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Are unit trusts a good investment?

Without a background in finance, it’s difficult to decide where best to invest your savings. For this reason, many South Africans choose to rely on a fund manager to make the right decisions for them.

7 March 2022 · Isabelle Coetzee

Are unit trusts a good investment?

Without a background in finance, it’s difficult to decide where best to invest your savings. For this reason, many South Africans choose to rely on a fund manager when making these decisions.

Unit trusts 

Investing in a unit trust is one way of enlisting the support of a specialist, who will ensure you receive the best returns for your buck.

We have a look at how unit trusts work, whether passive investments perform as well as active investments, and whether historical performance is worth noting.

Tip: Increase your returns by joining a well-performing unit trust today.

How do unit trusts work?

According to Johan Esterhuizen, asset manager at Fedgroup, a unit trust is a portfolio of shares, bonds, and other asset classes, chosen and managed by professional fund managers.

“Investors’ funds are pooled, and the manager buys assets on behalf of the fund. The assets are split into equal units and sold to investors,” says Esterhuizen.

He explains that unit trusts are bought and sold directly from the management company, or through an investment platform. They’re not listed on a securities exchange, and trading and pricing happen once a day.

What are the advantages and disadvantages?

Considering the multitude of investment options available, it’s important to take note of the advantages and disadvantages of each.

When it comes to unit trusts, Esterhuizen believes the following are the most notable benefits:

  • Decreased investment risk, owing to diversification.
  • Investments are managed professionally.
  • You can buy a range of individual securities, and access the stock exchange, without possessing a professional level of understanding.
  • In the event of an emergency, you can access your savings within days.
  • Unit trusts are highly regulated, and investors can be confident that, while they’re still subject to investment risks, they’re not likely to be victims of fraud.
  • There’s a high level of transparency, as legislation requires disclosure about costs and details of the underlying portfolio.

On the other hand, Esterhuizen explains, these investments must be purchased directly from the management company, which could be seen as a disadvantage. Similarly, purchase pricing is not competitive, and this may also dissuade investors.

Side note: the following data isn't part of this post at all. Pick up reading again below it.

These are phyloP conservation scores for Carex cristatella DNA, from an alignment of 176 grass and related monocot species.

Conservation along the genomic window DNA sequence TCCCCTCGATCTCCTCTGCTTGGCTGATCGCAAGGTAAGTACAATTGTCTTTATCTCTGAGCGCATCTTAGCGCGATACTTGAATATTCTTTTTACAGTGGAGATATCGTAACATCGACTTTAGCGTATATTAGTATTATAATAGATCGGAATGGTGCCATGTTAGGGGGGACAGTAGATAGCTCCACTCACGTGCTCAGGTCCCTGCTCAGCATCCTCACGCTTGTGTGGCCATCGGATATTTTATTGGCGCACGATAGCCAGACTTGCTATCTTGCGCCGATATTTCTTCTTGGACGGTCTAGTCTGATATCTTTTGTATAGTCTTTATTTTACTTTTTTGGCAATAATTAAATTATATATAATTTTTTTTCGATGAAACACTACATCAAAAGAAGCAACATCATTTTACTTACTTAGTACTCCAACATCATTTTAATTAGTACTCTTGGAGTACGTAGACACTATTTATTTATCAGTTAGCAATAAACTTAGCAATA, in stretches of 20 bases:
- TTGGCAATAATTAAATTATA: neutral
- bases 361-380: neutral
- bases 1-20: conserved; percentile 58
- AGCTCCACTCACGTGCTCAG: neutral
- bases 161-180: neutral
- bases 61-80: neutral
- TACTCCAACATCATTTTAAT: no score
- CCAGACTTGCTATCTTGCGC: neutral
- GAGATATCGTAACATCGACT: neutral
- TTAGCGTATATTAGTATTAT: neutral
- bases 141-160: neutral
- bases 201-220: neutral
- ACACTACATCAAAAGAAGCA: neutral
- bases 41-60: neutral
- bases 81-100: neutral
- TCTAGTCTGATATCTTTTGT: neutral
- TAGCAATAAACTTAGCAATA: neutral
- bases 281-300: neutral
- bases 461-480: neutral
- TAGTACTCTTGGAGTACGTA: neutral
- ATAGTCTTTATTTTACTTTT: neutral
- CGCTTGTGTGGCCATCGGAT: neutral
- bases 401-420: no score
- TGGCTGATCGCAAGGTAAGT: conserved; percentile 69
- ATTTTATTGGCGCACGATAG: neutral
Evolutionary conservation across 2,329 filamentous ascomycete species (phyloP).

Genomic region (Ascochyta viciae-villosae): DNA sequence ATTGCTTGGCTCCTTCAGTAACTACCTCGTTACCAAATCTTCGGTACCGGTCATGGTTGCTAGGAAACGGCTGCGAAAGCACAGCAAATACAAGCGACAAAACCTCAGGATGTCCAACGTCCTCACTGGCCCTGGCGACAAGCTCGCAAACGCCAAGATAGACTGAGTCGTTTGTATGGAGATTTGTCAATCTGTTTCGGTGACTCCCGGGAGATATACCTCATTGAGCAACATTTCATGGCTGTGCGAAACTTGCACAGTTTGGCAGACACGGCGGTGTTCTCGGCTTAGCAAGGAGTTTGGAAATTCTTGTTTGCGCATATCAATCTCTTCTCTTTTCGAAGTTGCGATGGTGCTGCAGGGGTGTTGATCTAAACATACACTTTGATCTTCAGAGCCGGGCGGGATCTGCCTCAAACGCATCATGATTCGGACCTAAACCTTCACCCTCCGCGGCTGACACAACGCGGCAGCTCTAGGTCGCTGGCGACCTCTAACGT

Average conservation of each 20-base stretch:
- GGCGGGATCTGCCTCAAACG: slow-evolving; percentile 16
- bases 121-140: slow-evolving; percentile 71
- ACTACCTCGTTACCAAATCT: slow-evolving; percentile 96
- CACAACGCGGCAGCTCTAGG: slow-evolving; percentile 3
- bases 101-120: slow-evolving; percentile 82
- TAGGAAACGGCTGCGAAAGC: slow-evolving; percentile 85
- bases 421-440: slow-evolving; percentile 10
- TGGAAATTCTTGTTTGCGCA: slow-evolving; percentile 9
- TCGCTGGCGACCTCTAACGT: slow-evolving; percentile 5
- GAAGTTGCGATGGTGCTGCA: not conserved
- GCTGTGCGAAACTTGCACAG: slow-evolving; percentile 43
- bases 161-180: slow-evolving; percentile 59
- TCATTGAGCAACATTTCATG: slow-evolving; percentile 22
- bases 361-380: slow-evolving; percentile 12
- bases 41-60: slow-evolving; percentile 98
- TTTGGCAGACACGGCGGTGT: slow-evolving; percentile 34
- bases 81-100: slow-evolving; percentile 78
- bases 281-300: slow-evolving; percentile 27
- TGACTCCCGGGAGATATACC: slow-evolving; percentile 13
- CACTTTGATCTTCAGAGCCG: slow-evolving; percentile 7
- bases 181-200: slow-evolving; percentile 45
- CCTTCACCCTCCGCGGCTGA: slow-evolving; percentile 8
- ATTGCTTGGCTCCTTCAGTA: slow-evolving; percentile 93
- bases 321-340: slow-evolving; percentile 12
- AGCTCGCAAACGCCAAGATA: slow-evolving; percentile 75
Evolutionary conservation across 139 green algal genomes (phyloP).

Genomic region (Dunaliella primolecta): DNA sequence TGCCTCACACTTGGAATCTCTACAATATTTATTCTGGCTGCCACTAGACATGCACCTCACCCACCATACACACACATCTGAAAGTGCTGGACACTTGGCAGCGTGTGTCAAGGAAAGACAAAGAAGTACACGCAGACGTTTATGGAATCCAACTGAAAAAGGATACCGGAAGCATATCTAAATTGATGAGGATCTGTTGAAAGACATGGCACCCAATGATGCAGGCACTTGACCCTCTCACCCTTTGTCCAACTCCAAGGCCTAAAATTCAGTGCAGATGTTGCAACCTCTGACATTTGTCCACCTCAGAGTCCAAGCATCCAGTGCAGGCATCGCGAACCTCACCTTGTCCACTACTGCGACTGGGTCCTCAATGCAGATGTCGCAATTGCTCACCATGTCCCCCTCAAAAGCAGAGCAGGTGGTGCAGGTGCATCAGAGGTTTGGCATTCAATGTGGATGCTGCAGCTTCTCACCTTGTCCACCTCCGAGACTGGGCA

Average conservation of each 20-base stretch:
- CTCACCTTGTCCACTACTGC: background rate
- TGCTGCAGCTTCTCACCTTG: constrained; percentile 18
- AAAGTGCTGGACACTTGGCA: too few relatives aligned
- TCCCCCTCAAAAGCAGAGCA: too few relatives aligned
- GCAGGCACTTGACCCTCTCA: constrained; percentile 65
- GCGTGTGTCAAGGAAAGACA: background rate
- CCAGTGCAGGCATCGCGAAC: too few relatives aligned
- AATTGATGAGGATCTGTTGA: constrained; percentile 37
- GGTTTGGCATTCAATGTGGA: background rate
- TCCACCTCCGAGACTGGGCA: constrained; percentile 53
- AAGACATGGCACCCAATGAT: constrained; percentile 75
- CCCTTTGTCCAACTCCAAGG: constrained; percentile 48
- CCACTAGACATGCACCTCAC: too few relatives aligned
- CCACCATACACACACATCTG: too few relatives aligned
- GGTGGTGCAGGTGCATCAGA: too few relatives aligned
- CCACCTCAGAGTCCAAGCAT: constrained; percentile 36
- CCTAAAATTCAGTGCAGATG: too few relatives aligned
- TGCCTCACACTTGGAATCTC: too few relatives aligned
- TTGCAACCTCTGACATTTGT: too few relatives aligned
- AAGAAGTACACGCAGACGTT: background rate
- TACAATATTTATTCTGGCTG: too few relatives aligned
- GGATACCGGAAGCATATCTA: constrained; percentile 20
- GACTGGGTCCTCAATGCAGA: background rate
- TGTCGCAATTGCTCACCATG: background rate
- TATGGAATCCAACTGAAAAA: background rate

What about taxes, dividends, and fees? 

According to Esterhuizen, unit trusts are tax efficient, in that they offer tax exemptions on interest income and on capital gains.

“With a unit trust investment, you – the taxpayer – are the investor. This means that your individual tax rate will be used to calculate any tax,” says Esterhuizen.

“You can make use of your interest rebate and your annual capital gains tax exclusion if you’re in a unit trust,” he adds.

Investments usually earn investors dividends or interest. Esterhuizen points out that this is either reinvested or paid out. Investors share in the gains of the unit trust, but also the losses.

In terms of expense, fund managers need to be paid for their services. Their service fee generally includes an initial fee, an annual management fee, and administration and custodian fees.

“The combination of these fees varies from fund to fund, and investors should consider how the fees affect the returns. It’s important to weigh the fees up against investment performance,” says Esterhuizen.

The value of past performance

When selecting a unit trust, fund managers often use graphs to demonstrate how the fund has performed in the past. But is this a good indication of future performance?

According to Jako De Jager, head of retail portfolio solutions at Momentum Investments, when it comes to investing, historical performance isn’t necessarily a good predictor of future outcomes or expected performance.

“The majority of investment funds are philosophically aligned to a specific investment strategy or style. That style may have been rewarded in the past, but given changes in market structure and drivers of returns, there’s no guarantee that the same strategy will be rewarded over a specific time in the future,” De Jager says.

He adds that if the same style is rewarded, there’s no guarantee that the benefits will be of the same magnitude.

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